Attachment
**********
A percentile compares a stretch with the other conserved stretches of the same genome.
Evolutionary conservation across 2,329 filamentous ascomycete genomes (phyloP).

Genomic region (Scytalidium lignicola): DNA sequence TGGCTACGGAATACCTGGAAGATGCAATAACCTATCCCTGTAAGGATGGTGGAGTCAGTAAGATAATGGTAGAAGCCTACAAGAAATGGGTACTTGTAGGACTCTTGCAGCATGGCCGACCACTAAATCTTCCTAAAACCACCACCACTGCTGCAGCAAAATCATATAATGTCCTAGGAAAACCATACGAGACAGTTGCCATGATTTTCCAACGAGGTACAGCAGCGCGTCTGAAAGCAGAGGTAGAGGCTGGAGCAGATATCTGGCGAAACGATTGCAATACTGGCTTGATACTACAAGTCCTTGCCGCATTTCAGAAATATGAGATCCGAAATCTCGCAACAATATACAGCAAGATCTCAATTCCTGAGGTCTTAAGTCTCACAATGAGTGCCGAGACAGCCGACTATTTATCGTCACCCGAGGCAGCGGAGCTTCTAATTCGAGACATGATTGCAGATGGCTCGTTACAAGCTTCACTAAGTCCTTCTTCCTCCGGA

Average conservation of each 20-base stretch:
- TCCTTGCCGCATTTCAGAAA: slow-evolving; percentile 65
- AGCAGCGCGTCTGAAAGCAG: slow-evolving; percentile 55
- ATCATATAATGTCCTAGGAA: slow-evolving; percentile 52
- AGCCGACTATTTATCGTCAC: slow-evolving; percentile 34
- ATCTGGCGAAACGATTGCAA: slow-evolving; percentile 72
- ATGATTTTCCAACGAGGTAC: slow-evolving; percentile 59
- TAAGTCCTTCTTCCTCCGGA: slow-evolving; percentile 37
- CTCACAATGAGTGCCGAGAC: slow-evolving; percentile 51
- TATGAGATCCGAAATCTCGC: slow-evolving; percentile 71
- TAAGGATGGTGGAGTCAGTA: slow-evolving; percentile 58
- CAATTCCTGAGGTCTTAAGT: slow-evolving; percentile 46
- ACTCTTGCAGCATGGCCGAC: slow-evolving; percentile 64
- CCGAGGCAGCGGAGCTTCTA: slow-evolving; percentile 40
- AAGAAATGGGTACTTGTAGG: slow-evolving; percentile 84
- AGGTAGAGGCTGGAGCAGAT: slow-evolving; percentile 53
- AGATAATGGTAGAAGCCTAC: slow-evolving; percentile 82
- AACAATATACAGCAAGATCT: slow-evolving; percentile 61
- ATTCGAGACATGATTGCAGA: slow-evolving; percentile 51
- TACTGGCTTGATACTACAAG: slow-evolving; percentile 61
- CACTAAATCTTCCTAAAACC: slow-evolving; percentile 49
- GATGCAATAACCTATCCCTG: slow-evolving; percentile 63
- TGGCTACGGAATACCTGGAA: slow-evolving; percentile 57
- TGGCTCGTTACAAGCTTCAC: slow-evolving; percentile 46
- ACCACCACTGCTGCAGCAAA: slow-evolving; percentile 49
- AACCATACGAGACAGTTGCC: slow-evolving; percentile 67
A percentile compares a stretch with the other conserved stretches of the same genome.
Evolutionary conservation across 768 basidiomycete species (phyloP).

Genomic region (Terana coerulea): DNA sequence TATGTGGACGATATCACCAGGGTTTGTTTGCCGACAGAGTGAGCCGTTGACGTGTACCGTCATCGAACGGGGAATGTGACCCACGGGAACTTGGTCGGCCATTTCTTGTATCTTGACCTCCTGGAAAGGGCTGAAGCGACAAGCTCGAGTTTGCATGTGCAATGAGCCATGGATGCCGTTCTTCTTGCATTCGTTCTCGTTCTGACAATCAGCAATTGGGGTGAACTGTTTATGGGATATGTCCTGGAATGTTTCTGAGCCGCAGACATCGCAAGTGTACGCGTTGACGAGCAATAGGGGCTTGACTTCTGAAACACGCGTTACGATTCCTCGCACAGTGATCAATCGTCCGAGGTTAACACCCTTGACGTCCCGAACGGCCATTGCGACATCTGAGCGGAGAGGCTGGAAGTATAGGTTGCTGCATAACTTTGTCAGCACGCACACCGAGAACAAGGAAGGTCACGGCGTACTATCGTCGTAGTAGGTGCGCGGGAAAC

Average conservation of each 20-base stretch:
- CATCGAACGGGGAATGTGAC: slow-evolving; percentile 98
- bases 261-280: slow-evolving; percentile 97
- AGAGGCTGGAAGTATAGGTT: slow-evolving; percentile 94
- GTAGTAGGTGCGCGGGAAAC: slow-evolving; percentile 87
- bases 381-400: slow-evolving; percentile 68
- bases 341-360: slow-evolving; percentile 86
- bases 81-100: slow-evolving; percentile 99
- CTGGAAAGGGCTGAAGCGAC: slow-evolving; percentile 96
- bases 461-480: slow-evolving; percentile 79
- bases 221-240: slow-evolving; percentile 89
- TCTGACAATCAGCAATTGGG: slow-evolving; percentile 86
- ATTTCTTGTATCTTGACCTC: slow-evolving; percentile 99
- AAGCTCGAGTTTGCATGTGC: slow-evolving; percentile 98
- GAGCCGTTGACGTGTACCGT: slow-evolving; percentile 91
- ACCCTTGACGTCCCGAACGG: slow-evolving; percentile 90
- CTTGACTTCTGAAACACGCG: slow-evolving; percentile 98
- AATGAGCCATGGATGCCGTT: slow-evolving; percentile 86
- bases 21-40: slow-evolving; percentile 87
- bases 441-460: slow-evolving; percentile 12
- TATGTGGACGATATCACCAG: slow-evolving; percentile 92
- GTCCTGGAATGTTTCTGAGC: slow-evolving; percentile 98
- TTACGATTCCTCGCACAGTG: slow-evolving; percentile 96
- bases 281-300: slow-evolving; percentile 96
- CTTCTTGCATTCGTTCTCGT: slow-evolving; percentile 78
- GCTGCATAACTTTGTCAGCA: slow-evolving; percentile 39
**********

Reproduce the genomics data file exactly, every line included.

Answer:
A percentile compares a stretch with the other conserved stretches of the same genome.
Evolutionary conservation across 2,329 filamentous ascomycete genomes (phyloP).

Genomic region (Scytalidium lignicola): DNA sequence TGGCTACGGAATACCTGGAAGATGCAATAACCTATCCCTGTAAGGATGGTGGAGTCAGTAAGATAATGGTAGAAGCCTACAAGAAATGGGTACTTGTAGGACTCTTGCAGCATGGCCGACCACTAAATCTTCCTAAAACCACCACCACTGCTGCAGCAAAATCATATAATGTCCTAGGAAAACCATACGAGACAGTTGCCATGATTTTCCAACGAGGTACAGCAGCGCGTCTGAAAGCAGAGGTAGAGGCTGGAGCAGATATCTGGCGAAACGATTGCAATACTGGCTTGATACTACAAGTCCTTGCCGCATTTCAGAAATATGAGATCCGAAATCTCGCAACAATATACAGCAAGATCTCAATTCCTGAGGTCTTAAGTCTCACAATGAGTGCCGAGACAGCCGACTATTTATCGTCACCCGAGGCAGCGGAGCTTCTAATTCGAGACATGATTGCAGATGGCTCGTTACAAGCTTCACTAAGTCCTTCTTCCTCCGGA

Average conservation of each 20-base stretch:
- TCCTTGCCGCATTTCAGAAA: slow-evolving; percentile 65
- AGCAGCGCGTCTGAAAGCAG: slow-evolving; percentile 55
- ATCATATAATGTCCTAGGAA: slow-evolving; percentile 52
- AGCCGACTATTTATCGTCAC: slow-evolving; percentile 34
- ATCTGGCGAAACGATTGCAA: slow-evolving; percentile 72
- ATGATTTTCCAACGAGGTAC: slow-evolving; percentile 59
- TAAGTCCTTCTTCCTCCGGA: slow-evolving; percentile 37
- CTCACAATGAGTGCCGAGAC: slow-evolving; percentile 51
- TATGAGATCCGAAATCTCGC: slow-evolving; percentile 71
- TAAGGATGGTGGAGTCAGTA: slow-evolving; percentile 58
- CAATTCCTGAGGTCTTAAGT: slow-evolving; percentile 46
- ACTCTTGCAGCATGGCCGAC: slow-evolving; percentile 64
- CCGAGGCAGCGGAGCTTCTA: slow-evolving; percentile 40
- AAGAAATGGGTACTTGTAGG: slow-evolving; percentile 84
- AGGTAGAGGCTGGAGCAGAT: slow-evolving; percentile 53
- AGATAATGGTAGAAGCCTAC: slow-evolving; percentile 82
- AACAATATACAGCAAGATCT: slow-evolving; percentile 61
- ATTCGAGACATGATTGCAGA: slow-evolving; percentile 51
- TACTGGCTTGATACTACAAG: slow-evolving; percentile 61
- CACTAAATCTTCCTAAAACC: slow-evolving; percentile 49
- GATGCAATAACCTATCCCTG: slow-evolving; percentile 63
- TGGCTACGGAATACCTGGAA: slow-evolving; percentile 57
- TGGCTCGTTACAAGCTTCAC: slow-evolving; percentile 46
- ACCACCACTGCTGCAGCAAA: slow-evolving; percentile 49
- AACCATACGAGACAGTTGCC: slow-evolving; percentile 67
A percentile compares a stretch with the other conserved stretches of the same genome.
Evolutionary conservation across 768 basidiomycete species (phyloP).

Genomic region (Terana coerulea): DNA sequence TATGTGGACGATATCACCAGGGTTTGTTTGCCGACAGAGTGAGCCGTTGACGTGTACCGTCATCGAACGGGGAATGTGACCCACGGGAACTTGGTCGGCCATTTCTTGTATCTTGACCTCCTGGAAAGGGCTGAAGCGACAAGCTCGAGTTTGCATGTGCAATGAGCCATGGATGCCGTTCTTCTTGCATTCGTTCTCGTTCTGACAATCAGCAATTGGGGTGAACTGTTTATGGGATATGTCCTGGAATGTTTCTGAGCCGCAGACATCGCAAGTGTACGCGTTGACGAGCAATAGGGGCTTGACTTCTGAAACACGCGTTACGATTCCTCGCACAGTGATCAATCGTCCGAGGTTAACACCCTTGACGTCCCGAACGGCCATTGCGACATCTGAGCGGAGAGGCTGGAAGTATAGGTTGCTGCATAACTTTGTCAGCACGCACACCGAGAACAAGGAAGGTCACGGCGTACTATCGTCGTAGTAGGTGCGCGGGAAAC

Average conservation of each 20-base stretch:
- CATCGAACGGGGAATGTGAC: slow-evolving; percentile 98
- bases 261-280: slow-evolving; percentile 97
- AGAGGCTGGAAGTATAGGTT: slow-evolving; percentile 94
- GTAGTAGGTGCGCGGGAAAC: slow-evolving; percentile 87
- bases 381-400: slow-evolving; percentile 68
- bases 341-360: slow-evolving; percentile 86
- bases 81-100: slow-evolving; percentile 99
- CTGGAAAGGGCTGAAGCGAC: slow-evolving; percentile 96
- bases 461-480: slow-evolving; percentile 79
- bases 221-240: slow-evolving; percentile 89
- TCTGACAATCAGCAATTGGG: slow-evolving; percentile 86
- ATTTCTTGTATCTTGACCTC: slow-evolving; percentile 99
- AAGCTCGAGTTTGCATGTGC: slow-evolving; percentile 98
- GAGCCGTTGACGTGTACCGT: slow-evolving; percentile 91
- ACCCTTGACGTCCCGAACGG: slow-evolving; percentile 90
- CTTGACTTCTGAAACACGCG: slow-evolving; percentile 98
- AATGAGCCATGGATGCCGTT: slow-evolving; percentile 86
- bases 21-40: slow-evolving; percentile 87
- bases 441-460: slow-evolving; percentile 12
- TATGTGGACGATATCACCAG: slow-evolving; percentile 92
- GTCCTGGAATGTTTCTGAGC: slow-evolving; percentile 98
- TTACGATTCCTCGCACAGTG: slow-evolving; percentile 96
- bases 281-300: slow-evolving; percentile 96
- CTTCTTGCATTCGTTCTCGT: slow-evolving; percentile 78
- GCTGCATAACTTTGTCAGCA: slow-evolving; percentile 39